Ce­ment a fu­ture

The Advertiser - Careers - - Executive, Professional & Management -

HE new gen­er­a­tion of con­struc­tion staff has a strong fu­ture in the in­dus­try amid a re­tir­ing work­force and resurg­ing pro­ject in­vest­ment, a top re­cruiter says.

Spe­cial­ist con­struc­tion re­cruit­ment firm JMC Re­cruit­ment Con­sul­tants man­ager John Mar­vanek be­lieves em­ploy­ment op­por­tu­ni­ties will im­prove from early 2012, when i nvest­ment in the pri­vate con­struc­tion sec­tor re­turns to near nor­mal af­ter a slight down­turn.

It co­in­cides with an age­ing work­force, which will mean job prospects for trade, su­per­vi­sory man­age­rial and pro­fes­sional work­ers will in­crease. But Mr Mar­vanek sug­gests school leavers care­fully con­sider which sec­tor of the con­struc­tion in­dus­try – res­i­den­tial, com­mer­cial, civil, in­dus­trial or re­sources – they want to work in be­fore de­cid­ing on a ca­reer.

They must de­ter­mine whether they want to work for a con­struc­tion com­pany on a job site or in an of­fice.

Stu­dents then can de­cide on the ap­pro­pri­ate ter­tiary qual­i­fi­ca­tion they need to ob­tain.

‘‘If they are un­cer­tain, they may wish to start with a gen­eral qual­i­fi­ca­tion, such as a build­ing de­gree, which qual­i­fies them for sev­eral vo­ca­tional roles in the in­dus­try, with the op­por­tu­nity to spe­cialise in cer­tain streams in the lat­ter years of their course,’’ he says.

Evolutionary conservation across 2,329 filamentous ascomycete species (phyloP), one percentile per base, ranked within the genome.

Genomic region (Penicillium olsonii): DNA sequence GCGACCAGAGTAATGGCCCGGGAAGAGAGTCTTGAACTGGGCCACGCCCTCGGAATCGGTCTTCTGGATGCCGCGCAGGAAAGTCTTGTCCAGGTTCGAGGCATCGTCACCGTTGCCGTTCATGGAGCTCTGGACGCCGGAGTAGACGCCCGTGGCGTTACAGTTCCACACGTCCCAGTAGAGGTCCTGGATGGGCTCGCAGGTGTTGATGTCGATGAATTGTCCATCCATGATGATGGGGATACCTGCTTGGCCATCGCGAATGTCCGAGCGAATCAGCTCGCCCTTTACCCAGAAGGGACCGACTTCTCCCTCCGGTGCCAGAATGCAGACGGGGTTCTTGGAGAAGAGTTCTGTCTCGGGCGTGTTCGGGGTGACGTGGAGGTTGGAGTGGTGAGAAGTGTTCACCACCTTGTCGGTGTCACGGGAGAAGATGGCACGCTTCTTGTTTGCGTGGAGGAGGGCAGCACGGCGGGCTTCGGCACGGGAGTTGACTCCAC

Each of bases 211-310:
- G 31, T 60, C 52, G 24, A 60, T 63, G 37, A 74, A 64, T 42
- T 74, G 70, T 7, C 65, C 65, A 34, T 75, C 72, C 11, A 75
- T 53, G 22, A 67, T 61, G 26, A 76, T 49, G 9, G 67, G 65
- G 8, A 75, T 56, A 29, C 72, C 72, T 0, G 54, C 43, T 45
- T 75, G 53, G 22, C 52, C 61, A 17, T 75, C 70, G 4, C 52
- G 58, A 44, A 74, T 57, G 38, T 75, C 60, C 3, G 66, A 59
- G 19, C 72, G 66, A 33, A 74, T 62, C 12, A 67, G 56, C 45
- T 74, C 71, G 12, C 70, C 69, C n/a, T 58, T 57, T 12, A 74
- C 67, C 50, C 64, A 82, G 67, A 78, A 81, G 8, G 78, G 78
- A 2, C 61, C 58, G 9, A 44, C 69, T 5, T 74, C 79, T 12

The most crit­i­cal de­ci­sion a young worker will make, how­ever, is their first job af­ter grad­u­at­ing, he says.

‘‘This job will sig­nif­i­cantly af­fect their fu­ture ca­reer op­tions,’’ he says.

‘‘For ex­am­ple, if the first job is in a par­tic­u­lar sec­tor of the in­dus­try, it may not be easy to move from one sec­tor to the other, par­tic­u­larly later in their ca­reer.’’

The first role also will nar­row ca­reer op­tions and of­fice work­ers may find it hard to gain on-site em­ploy­ment down the track while switch­ing dis­ci­plines may also prove tricky.

Mr Mar­vanek says the con­struc­tion in­dus­try now is more so­phis­ti­cated and pro­fes­sional since he be­gan pro­vid­ing spe­cial­ist re­cruit­ment 35 years ago.

‘‘Peo­ple en­ter­ing the in­dus­try have more and more choices of ca­reer streams and op­por­tu­ni­ties to spe­cialise in spe­cific dis­ci­plines,’’ he says.

‘‘For ex­am­ple, the roles in qual­ity, safety and en­vi­ron­men­tal man­age­ment, cost plan­ning and plan­ning and sched­ul­ing are much more preva­lent now than in the past.

‘‘ Pos­sess­ing ter­tiary qual­i­fi­ca­tions in build­ing dis­ci­plines now are be­com­ing a pre-req­ui­site for higher level roles in the in­dus­try.’’

Pic­ture: Renee Nowytarger

Res­i­den­tial and com­mer­cial con­struc­tion will con­tinue to cre­ate em­ploy­ment op­por­tu­ni­ties.

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